Unfair trade: another reason blokes must get help

·Are you ok, man? Why blokes won’t ask for help

Alarming suicide rates within the building industry have sparked a NSW program aimed at shattering the stigma associated with men reaching out for help.

The Mates in Construction program, launched on Thursday, is seeking to connect workers with mental health professionals and offer support to those deemed at risk.

With suicide rates for the occupation close to twice the national average for men, NSW Minister for Mental Health Kevin Humphries said something needed to be done to challenge the statistics.

“Throughout the construction industry, perhaps more than any other, there is still a stigma around mental illness and around blokes reaching out for help when they need it most,” he said in a statement.

“This program aims to shatter that stigma and promote the message that the more people know about mental health and suicide prevention and are comfortable talking about it at work, the more people will seek help when they need it.”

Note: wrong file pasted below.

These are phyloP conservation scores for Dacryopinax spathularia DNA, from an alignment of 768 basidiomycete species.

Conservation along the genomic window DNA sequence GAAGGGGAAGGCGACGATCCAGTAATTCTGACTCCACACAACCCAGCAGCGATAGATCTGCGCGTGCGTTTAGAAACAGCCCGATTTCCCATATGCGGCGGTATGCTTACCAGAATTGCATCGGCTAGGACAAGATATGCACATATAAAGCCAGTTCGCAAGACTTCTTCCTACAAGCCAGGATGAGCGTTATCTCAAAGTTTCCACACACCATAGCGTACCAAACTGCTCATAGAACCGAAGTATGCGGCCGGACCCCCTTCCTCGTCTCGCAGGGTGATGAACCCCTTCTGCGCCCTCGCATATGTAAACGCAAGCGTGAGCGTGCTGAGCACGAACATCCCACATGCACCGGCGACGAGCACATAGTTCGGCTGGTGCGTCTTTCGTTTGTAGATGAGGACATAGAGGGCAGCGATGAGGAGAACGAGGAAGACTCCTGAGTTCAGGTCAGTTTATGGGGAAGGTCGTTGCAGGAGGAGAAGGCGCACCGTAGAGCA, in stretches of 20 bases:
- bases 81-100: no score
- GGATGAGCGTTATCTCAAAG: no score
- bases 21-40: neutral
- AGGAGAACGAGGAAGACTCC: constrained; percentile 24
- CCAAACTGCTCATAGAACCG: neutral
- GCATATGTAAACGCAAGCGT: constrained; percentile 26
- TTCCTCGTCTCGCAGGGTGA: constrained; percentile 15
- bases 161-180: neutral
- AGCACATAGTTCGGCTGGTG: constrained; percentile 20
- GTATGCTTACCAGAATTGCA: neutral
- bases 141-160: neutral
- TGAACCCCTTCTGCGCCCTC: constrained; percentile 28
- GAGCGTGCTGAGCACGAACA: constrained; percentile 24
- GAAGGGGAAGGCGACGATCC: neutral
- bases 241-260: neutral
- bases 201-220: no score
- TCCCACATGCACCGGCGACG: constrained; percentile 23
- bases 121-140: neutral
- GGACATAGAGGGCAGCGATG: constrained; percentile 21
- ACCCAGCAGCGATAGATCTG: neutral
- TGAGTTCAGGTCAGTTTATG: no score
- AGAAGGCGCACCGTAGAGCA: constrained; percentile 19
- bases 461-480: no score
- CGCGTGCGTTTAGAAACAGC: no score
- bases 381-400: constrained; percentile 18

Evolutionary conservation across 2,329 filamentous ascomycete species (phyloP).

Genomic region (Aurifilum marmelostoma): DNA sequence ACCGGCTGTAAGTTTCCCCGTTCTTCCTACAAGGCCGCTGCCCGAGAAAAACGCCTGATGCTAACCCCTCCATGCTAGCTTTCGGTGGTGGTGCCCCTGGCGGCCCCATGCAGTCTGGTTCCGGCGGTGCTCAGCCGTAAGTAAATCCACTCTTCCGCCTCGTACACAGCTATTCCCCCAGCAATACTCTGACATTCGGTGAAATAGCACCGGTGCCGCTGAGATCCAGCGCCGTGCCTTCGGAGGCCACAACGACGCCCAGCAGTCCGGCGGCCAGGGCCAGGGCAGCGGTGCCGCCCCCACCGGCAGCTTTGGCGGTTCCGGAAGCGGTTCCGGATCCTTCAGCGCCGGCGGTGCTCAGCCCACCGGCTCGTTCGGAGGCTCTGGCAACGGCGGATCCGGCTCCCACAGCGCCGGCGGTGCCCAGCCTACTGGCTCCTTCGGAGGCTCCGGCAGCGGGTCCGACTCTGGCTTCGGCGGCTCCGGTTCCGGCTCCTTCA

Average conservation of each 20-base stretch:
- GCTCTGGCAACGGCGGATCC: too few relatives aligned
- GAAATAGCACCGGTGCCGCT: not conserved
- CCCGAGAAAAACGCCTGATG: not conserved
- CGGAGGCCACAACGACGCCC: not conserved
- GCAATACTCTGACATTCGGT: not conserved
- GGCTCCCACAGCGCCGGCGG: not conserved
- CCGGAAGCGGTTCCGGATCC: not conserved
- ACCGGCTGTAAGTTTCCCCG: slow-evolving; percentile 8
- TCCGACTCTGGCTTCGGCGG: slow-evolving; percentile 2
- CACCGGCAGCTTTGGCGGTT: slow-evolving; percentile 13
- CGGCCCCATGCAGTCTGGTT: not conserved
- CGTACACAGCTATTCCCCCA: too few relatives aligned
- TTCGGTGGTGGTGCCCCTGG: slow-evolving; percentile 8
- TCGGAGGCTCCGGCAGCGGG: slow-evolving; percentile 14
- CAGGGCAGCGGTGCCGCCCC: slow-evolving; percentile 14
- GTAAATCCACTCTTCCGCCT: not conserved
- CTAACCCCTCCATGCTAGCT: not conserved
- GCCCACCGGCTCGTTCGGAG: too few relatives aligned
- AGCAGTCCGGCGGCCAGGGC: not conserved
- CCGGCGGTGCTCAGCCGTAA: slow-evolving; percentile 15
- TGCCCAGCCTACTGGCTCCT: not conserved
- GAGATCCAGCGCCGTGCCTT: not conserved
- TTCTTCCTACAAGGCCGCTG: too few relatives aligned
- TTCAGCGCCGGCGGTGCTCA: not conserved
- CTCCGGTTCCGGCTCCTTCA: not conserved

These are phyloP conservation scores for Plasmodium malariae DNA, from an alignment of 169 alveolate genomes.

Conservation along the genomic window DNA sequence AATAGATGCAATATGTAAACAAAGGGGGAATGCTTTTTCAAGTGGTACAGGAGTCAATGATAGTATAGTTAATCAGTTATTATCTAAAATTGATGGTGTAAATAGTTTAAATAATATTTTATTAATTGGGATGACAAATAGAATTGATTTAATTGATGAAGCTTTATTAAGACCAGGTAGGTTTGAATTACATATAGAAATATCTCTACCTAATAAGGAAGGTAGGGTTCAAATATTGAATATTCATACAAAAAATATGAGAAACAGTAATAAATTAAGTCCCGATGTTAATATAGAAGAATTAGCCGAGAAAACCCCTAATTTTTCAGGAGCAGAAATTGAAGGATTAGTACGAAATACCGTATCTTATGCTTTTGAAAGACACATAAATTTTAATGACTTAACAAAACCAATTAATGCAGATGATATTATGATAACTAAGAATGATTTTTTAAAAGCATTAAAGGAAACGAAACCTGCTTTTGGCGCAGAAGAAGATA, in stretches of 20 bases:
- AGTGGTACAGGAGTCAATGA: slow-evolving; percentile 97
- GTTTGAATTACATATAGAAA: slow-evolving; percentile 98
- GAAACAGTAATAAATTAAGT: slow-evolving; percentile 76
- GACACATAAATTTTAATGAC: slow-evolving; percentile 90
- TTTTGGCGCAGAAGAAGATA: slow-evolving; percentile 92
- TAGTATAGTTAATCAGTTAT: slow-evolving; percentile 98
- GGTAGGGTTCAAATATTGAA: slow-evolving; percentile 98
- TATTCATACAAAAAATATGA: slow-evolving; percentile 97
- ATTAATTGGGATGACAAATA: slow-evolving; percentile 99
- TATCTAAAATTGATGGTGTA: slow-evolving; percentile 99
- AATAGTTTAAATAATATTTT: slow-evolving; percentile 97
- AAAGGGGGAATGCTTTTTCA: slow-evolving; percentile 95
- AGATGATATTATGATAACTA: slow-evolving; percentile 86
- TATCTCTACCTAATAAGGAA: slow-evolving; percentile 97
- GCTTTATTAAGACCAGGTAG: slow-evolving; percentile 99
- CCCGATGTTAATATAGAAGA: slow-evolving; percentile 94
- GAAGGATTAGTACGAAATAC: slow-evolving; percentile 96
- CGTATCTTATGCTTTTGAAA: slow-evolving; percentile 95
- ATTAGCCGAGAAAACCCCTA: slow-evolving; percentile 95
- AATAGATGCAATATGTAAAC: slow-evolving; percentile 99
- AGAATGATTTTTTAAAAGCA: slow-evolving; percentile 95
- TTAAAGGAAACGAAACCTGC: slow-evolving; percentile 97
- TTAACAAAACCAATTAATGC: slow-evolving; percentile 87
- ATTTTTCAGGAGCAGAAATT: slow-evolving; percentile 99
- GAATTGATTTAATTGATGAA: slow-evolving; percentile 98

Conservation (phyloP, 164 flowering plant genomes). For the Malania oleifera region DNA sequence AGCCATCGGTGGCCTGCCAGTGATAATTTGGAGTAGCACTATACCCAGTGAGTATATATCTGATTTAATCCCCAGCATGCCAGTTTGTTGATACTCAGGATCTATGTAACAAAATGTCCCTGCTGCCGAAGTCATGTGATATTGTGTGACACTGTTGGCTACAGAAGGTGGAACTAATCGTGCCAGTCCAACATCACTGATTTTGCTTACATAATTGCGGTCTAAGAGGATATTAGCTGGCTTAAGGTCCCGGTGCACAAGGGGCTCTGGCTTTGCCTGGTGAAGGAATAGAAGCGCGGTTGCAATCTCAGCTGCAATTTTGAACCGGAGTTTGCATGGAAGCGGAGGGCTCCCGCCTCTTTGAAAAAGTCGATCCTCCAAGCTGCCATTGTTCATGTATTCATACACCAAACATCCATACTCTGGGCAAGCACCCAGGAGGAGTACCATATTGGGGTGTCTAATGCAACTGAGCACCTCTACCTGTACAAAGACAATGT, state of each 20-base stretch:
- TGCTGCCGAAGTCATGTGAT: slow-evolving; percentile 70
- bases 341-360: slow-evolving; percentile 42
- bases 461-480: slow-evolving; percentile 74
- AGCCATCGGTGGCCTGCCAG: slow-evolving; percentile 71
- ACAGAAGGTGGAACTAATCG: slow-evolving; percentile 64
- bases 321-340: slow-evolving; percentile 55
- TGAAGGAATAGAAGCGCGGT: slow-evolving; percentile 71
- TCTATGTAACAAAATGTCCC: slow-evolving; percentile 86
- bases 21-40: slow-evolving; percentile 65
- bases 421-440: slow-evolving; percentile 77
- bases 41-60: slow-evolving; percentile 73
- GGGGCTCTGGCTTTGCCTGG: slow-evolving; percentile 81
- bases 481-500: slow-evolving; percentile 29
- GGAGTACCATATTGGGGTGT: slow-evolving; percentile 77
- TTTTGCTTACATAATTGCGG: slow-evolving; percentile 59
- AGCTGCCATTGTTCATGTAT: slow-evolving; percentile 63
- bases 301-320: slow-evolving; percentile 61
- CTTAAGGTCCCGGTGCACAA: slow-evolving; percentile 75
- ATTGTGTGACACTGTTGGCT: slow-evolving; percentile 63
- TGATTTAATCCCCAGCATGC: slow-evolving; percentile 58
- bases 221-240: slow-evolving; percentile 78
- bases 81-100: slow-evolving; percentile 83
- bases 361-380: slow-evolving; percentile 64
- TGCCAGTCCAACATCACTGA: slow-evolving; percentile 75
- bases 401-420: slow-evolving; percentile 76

Mr Humphries said in Queensland, where the program originated, it had been credited with preventing up to two suicides a week in the state’s construction industry.

At one Sydney building site where the program is already in existence, Mr Humphries said nearly 200 workers had undertaken mental illness and suicide awareness training equipping them with skills to recognise the warning signs and support their colleagues.

“As more and more sites across NSW receive their accreditation and more and more workers undertake this training I expect we will start to see an increase in men putting their hand up to seek help,” he said.

* Readers seeking support and information about suicide prevention can contact Lifeline on 13 11 14.

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